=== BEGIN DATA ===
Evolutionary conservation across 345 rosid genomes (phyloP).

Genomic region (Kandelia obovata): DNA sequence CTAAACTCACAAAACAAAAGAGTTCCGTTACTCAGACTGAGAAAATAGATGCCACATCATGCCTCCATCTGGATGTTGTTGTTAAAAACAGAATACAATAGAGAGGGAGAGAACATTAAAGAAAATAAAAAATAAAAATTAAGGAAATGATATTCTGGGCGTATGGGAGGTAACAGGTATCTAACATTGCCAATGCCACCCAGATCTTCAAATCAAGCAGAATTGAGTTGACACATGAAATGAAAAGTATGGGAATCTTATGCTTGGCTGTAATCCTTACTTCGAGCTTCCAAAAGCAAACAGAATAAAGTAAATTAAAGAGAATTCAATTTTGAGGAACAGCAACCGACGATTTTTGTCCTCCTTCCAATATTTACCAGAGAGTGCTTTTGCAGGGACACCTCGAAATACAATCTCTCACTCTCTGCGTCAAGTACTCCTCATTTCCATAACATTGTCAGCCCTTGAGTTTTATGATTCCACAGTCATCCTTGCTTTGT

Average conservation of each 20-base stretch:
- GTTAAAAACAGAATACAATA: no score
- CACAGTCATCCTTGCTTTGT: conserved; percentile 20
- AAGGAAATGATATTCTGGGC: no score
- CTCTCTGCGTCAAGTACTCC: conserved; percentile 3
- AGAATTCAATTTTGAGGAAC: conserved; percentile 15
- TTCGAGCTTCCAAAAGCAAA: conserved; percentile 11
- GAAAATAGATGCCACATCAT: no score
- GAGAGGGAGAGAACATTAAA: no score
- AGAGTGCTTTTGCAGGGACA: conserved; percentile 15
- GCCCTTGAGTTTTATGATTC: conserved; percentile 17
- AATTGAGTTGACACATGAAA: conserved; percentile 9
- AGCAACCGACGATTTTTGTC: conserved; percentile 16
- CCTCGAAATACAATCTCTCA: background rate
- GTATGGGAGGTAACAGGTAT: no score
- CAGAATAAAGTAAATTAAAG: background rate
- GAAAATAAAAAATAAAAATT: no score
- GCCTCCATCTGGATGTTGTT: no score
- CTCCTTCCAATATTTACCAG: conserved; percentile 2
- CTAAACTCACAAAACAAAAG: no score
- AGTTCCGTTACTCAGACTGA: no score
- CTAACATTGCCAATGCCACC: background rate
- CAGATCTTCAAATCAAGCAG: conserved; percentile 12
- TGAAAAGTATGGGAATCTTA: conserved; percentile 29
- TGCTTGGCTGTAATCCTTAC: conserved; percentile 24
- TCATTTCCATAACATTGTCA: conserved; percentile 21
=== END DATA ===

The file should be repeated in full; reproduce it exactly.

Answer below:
Evolutionary conservation across 345 rosid genomes (phyloP).

Genomic region (Kandelia obovata): DNA sequence CTAAACTCACAAAACAAAAGAGTTCCGTTACTCAGACTGAGAAAATAGATGCCACATCATGCCTCCATCTGGATGTTGTTGTTAAAAACAGAATACAATAGAGAGGGAGAGAACATTAAAGAAAATAAAAAATAAAAATTAAGGAAATGATATTCTGGGCGTATGGGAGGTAACAGGTATCTAACATTGCCAATGCCACCCAGATCTTCAAATCAAGCAGAATTGAGTTGACACATGAAATGAAAAGTATGGGAATCTTATGCTTGGCTGTAATCCTTACTTCGAGCTTCCAAAAGCAAACAGAATAAAGTAAATTAAAGAGAATTCAATTTTGAGGAACAGCAACCGACGATTTTTGTCCTCCTTCCAATATTTACCAGAGAGTGCTTTTGCAGGGACACCTCGAAATACAATCTCTCACTCTCTGCGTCAAGTACTCCTCATTTCCATAACATTGTCAGCCCTTGAGTTTTATGATTCCACAGTCATCCTTGCTTTGT

Average conservation of each 20-base stretch:
- GTTAAAAACAGAATACAATA: no score
- CACAGTCATCCTTGCTTTGT: conserved; percentile 20
- AAGGAAATGATATTCTGGGC: no score
- CTCTCTGCGTCAAGTACTCC: conserved; percentile 3
- AGAATTCAATTTTGAGGAAC: conserved; percentile 15
- TTCGAGCTTCCAAAAGCAAA: conserved; percentile 11
- GAAAATAGATGCCACATCAT: no score
- GAGAGGGAGAGAACATTAAA: no score
- AGAGTGCTTTTGCAGGGACA: conserved; percentile 15
- GCCCTTGAGTTTTATGATTC: conserved; percentile 17
- AATTGAGTTGACACATGAAA: conserved; percentile 9
- AGCAACCGACGATTTTTGTC: conserved; percentile 16
- CCTCGAAATACAATCTCTCA: background rate
- GTATGGGAGGTAACAGGTAT: no score
- CAGAATAAAGTAAATTAAAG: background rate
- GAAAATAAAAAATAAAAATT: no score
- GCCTCCATCTGGATGTTGTT: no score
- CTCCTTCCAATATTTACCAG: conserved; percentile 2
- CTAAACTCACAAAACAAAAG: no score
- AGTTCCGTTACTCAGACTGA: no score
- CTAACATTGCCAATGCCACC: background rate
- CAGATCTTCAAATCAAGCAG: conserved; percentile 12
- TGAAAAGTATGGGAATCTTA: conserved; percentile 29
- TGCTTGGCTGTAATCCTTAC: conserved; percentile 24
- TCATTTCCATAACATTGTCA: conserved; percentile 21